• Here is the most fascinating aspect of these case studies (in my opinion, of course!):

 9103297092_3a7f62f27f_z“Another finding is a possible relationship between RSPK and the activity of the Earth’s magnetic field. Preliminary surveys in which the occurrence of RSPK was compared with recorded magnetic indices indicate that [poltergeist activity] tends to coincide with increases in geomagnetic activity…. Such increases in geomagnetic activity often result from disturbances produced by variations in the solar wind (due to solar flares associated with sunspots, mass coronal ejections and similar stellar phenomena) that interact with the magnetosphere surrounding the Earth.” (p.25)

I have presented this scientific evidence to reveal the fact that poltergeist activity can be a function of the human mind, albeit very unusual and defying complete explanation. Our brains are capable of far more than we may realize. Consider this experiment and try it on your own (as perhaps many of you already may have):

The next time you see someone walking at a distance who does not see you, stare at them intently. You will find that nearly every single time the person will deliberately stop and look in your direction. This can be done from windows, at heights above the person, and in crowds. Now don’t misunderstand me – I am not promoting that you go around stalking people. My point behind this mental task is that it represents a phenomenon that could be considered paranormal in nature, but it is not. Some things are just not what they seem.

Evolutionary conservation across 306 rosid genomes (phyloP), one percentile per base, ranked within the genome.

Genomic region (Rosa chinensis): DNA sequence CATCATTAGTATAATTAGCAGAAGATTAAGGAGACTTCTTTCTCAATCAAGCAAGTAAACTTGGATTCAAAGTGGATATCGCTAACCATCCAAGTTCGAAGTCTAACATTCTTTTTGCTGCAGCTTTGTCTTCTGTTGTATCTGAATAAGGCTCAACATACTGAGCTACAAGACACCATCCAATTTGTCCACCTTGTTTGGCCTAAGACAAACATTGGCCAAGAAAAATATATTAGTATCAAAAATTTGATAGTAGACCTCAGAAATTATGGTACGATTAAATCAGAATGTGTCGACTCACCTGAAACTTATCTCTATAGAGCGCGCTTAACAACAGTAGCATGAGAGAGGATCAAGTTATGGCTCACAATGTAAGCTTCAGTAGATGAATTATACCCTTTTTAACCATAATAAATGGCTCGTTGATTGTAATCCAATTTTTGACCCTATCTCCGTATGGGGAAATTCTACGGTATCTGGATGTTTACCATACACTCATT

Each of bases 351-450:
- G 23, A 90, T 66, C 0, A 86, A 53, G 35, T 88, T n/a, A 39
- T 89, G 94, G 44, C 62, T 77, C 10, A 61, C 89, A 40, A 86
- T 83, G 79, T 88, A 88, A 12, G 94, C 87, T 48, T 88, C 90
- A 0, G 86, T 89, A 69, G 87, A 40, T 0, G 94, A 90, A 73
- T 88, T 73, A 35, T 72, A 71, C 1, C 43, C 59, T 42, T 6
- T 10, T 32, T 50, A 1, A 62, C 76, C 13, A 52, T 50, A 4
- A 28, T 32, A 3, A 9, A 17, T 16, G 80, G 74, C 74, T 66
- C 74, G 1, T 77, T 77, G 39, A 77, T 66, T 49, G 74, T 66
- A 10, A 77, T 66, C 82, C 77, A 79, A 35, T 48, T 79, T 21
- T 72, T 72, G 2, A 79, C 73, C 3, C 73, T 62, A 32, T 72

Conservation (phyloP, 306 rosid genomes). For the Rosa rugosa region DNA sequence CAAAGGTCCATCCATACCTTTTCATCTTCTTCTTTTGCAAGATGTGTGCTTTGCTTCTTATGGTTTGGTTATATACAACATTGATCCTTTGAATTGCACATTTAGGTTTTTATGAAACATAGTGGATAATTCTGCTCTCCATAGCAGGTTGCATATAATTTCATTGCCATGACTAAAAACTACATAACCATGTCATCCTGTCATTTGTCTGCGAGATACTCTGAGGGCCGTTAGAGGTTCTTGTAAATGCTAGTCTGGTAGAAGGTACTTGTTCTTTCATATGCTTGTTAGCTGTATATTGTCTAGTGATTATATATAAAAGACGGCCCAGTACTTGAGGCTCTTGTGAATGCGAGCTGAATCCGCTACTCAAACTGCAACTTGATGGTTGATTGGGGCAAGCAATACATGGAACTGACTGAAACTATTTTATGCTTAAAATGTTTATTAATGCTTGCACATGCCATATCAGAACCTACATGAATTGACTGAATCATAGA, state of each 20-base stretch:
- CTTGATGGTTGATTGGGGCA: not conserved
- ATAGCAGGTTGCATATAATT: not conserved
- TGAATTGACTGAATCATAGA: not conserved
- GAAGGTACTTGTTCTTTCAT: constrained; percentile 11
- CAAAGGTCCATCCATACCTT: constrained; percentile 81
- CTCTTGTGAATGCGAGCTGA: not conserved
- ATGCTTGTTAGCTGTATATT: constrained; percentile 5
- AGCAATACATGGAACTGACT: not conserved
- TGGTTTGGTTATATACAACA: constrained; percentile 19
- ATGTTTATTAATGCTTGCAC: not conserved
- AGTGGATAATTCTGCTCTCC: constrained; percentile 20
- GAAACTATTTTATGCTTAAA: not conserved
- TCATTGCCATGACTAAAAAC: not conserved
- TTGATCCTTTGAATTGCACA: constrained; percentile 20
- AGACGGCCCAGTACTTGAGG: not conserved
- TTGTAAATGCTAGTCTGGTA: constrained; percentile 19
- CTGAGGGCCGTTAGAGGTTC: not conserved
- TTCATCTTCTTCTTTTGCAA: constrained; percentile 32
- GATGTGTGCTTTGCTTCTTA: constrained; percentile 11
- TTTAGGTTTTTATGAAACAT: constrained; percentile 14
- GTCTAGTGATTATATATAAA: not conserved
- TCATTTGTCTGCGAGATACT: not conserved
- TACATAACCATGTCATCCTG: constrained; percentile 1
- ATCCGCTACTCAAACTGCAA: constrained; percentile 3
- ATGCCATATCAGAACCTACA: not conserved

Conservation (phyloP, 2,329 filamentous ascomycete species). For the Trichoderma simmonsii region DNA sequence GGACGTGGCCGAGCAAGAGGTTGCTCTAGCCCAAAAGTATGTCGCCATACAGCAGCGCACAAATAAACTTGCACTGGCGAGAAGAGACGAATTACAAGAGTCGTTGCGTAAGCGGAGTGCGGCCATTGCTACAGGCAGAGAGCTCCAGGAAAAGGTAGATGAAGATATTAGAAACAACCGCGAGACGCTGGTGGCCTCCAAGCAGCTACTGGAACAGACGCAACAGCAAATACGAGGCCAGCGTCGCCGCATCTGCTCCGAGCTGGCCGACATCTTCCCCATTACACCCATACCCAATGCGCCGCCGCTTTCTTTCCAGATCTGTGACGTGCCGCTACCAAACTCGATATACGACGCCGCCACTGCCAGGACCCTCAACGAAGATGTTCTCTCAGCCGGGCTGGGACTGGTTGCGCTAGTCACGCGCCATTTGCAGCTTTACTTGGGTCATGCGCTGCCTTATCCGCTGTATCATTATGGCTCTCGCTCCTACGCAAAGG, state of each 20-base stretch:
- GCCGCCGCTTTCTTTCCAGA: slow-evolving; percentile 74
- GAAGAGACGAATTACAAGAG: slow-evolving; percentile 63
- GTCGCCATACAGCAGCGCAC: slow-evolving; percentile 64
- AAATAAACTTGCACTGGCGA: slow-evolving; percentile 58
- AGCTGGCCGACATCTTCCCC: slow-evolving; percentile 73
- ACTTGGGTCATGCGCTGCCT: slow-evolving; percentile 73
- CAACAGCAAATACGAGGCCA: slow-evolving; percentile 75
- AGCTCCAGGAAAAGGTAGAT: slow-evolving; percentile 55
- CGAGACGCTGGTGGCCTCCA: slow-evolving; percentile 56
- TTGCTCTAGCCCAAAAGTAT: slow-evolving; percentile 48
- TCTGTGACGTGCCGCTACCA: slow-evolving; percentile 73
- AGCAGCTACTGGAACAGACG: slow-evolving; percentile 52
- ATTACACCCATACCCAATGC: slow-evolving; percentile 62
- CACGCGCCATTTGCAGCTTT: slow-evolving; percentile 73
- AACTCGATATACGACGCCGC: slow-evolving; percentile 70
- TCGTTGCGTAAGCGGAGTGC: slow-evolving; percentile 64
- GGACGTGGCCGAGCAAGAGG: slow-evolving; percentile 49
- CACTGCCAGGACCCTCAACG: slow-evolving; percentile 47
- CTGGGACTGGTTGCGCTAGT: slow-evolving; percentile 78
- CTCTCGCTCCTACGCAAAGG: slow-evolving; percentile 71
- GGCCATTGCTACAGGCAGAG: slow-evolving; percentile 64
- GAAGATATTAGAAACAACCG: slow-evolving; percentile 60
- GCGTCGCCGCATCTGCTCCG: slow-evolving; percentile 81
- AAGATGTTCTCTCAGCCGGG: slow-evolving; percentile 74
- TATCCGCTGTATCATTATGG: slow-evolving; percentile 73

In recent news, police officers in Lanarkshire, Scotland have been called to a house where loud disturbances were reported. Lights going off and on, clothes being thrown, and a levitating Chihuahua dog have been observed by officers who have been on the force for 20 years. They are baffled by what they have observed.

A “woman and [a] teenager, described as extremely distressed, had been experiencing violent and unexplained circumstances and in desperation contacted police,” according to the UK’s Daily Record. Investigators are researching the property for any explanations as to its history, but it is interesting to note that a teenager does live on the premises. I am certainly not saying that he or she is the cause of the poltergeist activity – I cannot know this information. However, I am presenting this article to you to give you a context for understanding both poltergiest and potential PRSK activity. It is for you to decide what you believe.